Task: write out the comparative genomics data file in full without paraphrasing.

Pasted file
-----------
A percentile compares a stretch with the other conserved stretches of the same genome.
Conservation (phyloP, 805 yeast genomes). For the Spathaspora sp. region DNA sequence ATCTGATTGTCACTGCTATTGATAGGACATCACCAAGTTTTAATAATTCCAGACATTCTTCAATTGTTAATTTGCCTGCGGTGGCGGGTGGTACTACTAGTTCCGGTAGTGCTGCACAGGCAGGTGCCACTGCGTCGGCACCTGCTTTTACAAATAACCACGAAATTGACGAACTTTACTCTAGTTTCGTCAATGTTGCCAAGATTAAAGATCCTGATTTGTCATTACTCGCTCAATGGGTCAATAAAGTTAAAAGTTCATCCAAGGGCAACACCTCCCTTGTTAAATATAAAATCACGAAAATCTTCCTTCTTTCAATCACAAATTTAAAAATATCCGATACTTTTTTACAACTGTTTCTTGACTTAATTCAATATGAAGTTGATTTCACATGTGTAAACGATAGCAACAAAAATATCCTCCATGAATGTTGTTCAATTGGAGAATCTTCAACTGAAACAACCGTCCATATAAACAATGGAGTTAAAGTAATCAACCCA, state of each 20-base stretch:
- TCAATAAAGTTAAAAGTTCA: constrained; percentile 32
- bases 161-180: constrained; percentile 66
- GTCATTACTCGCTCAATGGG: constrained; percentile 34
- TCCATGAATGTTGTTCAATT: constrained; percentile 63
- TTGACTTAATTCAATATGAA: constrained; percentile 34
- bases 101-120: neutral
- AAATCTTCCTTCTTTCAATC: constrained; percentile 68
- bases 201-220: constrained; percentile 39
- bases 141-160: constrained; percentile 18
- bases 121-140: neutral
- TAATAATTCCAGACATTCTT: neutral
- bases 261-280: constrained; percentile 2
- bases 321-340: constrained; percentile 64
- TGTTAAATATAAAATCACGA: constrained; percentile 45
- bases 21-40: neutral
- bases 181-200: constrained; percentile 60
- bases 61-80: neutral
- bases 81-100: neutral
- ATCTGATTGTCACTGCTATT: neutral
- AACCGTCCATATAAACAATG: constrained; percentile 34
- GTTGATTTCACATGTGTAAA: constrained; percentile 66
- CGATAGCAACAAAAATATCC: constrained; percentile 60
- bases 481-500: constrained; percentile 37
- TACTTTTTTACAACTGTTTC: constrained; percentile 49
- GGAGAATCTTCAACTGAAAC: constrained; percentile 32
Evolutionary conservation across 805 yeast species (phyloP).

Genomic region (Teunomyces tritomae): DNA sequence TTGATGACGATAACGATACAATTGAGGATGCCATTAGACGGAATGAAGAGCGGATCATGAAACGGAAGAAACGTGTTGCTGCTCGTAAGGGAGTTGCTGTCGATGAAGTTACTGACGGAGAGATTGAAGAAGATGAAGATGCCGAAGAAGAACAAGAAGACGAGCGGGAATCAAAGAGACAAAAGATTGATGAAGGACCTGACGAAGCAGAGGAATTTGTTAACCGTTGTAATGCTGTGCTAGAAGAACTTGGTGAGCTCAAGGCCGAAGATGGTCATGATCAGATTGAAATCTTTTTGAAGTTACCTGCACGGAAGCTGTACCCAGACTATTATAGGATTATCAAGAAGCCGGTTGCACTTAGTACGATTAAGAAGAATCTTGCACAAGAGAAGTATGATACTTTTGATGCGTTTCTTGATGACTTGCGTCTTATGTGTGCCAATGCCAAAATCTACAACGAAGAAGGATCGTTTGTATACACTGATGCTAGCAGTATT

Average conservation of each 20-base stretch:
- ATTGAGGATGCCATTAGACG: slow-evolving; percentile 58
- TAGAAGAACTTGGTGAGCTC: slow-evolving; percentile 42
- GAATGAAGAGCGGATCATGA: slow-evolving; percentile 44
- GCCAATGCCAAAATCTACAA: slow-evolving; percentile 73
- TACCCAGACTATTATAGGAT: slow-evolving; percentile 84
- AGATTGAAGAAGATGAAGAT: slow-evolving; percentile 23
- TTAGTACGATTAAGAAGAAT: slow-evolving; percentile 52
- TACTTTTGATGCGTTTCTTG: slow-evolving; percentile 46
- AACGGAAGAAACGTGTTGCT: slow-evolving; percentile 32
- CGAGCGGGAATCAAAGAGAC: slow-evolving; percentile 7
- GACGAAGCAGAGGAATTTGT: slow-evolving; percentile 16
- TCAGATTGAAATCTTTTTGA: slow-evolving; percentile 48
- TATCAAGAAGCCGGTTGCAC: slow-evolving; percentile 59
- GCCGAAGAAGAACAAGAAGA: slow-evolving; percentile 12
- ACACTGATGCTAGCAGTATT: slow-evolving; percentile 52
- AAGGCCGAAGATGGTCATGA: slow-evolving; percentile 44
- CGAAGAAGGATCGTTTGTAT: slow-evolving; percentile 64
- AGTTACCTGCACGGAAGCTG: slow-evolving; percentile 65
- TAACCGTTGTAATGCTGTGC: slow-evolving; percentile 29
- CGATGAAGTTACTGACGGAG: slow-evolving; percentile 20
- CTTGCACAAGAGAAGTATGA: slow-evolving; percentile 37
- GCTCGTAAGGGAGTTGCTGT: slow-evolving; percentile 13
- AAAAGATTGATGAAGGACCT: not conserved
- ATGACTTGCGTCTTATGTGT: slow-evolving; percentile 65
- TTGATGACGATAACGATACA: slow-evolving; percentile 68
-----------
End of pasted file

A percentile compares a stretch with the other conserved stretches of the same genome.
Conservation (phyloP, 805 yeast genomes). For the Spathaspora sp. region DNA sequence ATCTGATTGTCACTGCTATTGATAGGACATCACCAAGTTTTAATAATTCCAGACATTCTTCAATTGTTAATTTGCCTGCGGTGGCGGGTGGTACTACTAGTTCCGGTAGTGCTGCACAGGCAGGTGCCACTGCGTCGGCACCTGCTTTTACAAATAACCACGAAATTGACGAACTTTACTCTAGTTTCGTCAATGTTGCCAAGATTAAAGATCCTGATTTGTCATTACTCGCTCAATGGGTCAATAAAGTTAAAAGTTCATCCAAGGGCAACACCTCCCTTGTTAAATATAAAATCACGAAAATCTTCCTTCTTTCAATCACAAATTTAAAAATATCCGATACTTTTTTACAACTGTTTCTTGACTTAATTCAATATGAAGTTGATTTCACATGTGTAAACGATAGCAACAAAAATATCCTCCATGAATGTTGTTCAATTGGAGAATCTTCAACTGAAACAACCGTCCATATAAACAATGGAGTTAAAGTAATCAACCCA, state of each 20-base stretch:
- TCAATAAAGTTAAAAGTTCA: constrained; percentile 32
- bases 161-180: constrained; percentile 66
- GTCATTACTCGCTCAATGGG: constrained; percentile 34
- TCCATGAATGTTGTTCAATT: constrained; percentile 63
- TTGACTTAATTCAATATGAA: constrained; percentile 34
- bases 101-120: neutral
- AAATCTTCCTTCTTTCAATC: constrained; percentile 68
- bases 201-220: constrained; percentile 39
- bases 141-160: constrained; percentile 18
- bases 121-140: neutral
- TAATAATTCCAGACATTCTT: neutral
- bases 261-280: constrained; percentile 2
- bases 321-340: constrained; percentile 64
- TGTTAAATATAAAATCACGA: constrained; percentile 45
- bases 21-40: neutral
- bases 181-200: constrained; percentile 60
- bases 61-80: neutral
- bases 81-100: neutral
- ATCTGATTGTCACTGCTATT: neutral
- AACCGTCCATATAAACAATG: constrained; percentile 34
- GTTGATTTCACATGTGTAAA: constrained; percentile 66
- CGATAGCAACAAAAATATCC: constrained; percentile 60
- bases 481-500: constrained; percentile 37
- TACTTTTTTACAACTGTTTC: constrained; percentile 49
- GGAGAATCTTCAACTGAAAC: constrained; percentile 32
Evolutionary conservation across 805 yeast species (phyloP).

Genomic region (Teunomyces tritomae): DNA sequence TTGATGACGATAACGATACAATTGAGGATGCCATTAGACGGAATGAAGAGCGGATCATGAAACGGAAGAAACGTGTTGCTGCTCGTAAGGGAGTTGCTGTCGATGAAGTTACTGACGGAGAGATTGAAGAAGATGAAGATGCCGAAGAAGAACAAGAAGACGAGCGGGAATCAAAGAGACAAAAGATTGATGAAGGACCTGACGAAGCAGAGGAATTTGTTAACCGTTGTAATGCTGTGCTAGAAGAACTTGGTGAGCTCAAGGCCGAAGATGGTCATGATCAGATTGAAATCTTTTTGAAGTTACCTGCACGGAAGCTGTACCCAGACTATTATAGGATTATCAAGAAGCCGGTTGCACTTAGTACGATTAAGAAGAATCTTGCACAAGAGAAGTATGATACTTTTGATGCGTTTCTTGATGACTTGCGTCTTATGTGTGCCAATGCCAAAATCTACAACGAAGAAGGATCGTTTGTATACACTGATGCTAGCAGTATT

Average conservation of each 20-base stretch:
- ATTGAGGATGCCATTAGACG: slow-evolving; percentile 58
- TAGAAGAACTTGGTGAGCTC: slow-evolving; percentile 42
- GAATGAAGAGCGGATCATGA: slow-evolving; percentile 44
- GCCAATGCCAAAATCTACAA: slow-evolving; percentile 73
- TACCCAGACTATTATAGGAT: slow-evolving; percentile 84
- AGATTGAAGAAGATGAAGAT: slow-evolving; percentile 23
- TTAGTACGATTAAGAAGAAT: slow-evolving; percentile 52
- TACTTTTGATGCGTTTCTTG: slow-evolving; percentile 46
- AACGGAAGAAACGTGTTGCT: slow-evolving; percentile 32
- CGAGCGGGAATCAAAGAGAC: slow-evolving; percentile 7
- GACGAAGCAGAGGAATTTGT: slow-evolving; percentile 16
- TCAGATTGAAATCTTTTTGA: slow-evolving; percentile 48
- TATCAAGAAGCCGGTTGCAC: slow-evolving; percentile 59
- GCCGAAGAAGAACAAGAAGA: slow-evolving; percentile 12
- ACACTGATGCTAGCAGTATT: slow-evolving; percentile 52
- AAGGCCGAAGATGGTCATGA: slow-evolving; percentile 44
- CGAAGAAGGATCGTTTGTAT: slow-evolving; percentile 64
- AGTTACCTGCACGGAAGCTG: slow-evolving; percentile 65
- TAACCGTTGTAATGCTGTGC: slow-evolving; percentile 29
- CGATGAAGTTACTGACGGAG: slow-evolving; percentile 20
- CTTGCACAAGAGAAGTATGA: slow-evolving; percentile 37
- GCTCGTAAGGGAGTTGCTGT: slow-evolving; percentile 13
- AAAAGATTGATGAAGGACCT: not conserved
- ATGACTTGCGTCTTATGTGT: slow-evolving; percentile 65
- TTGATGACGATAACGATACA: slow-evolving; percentile 68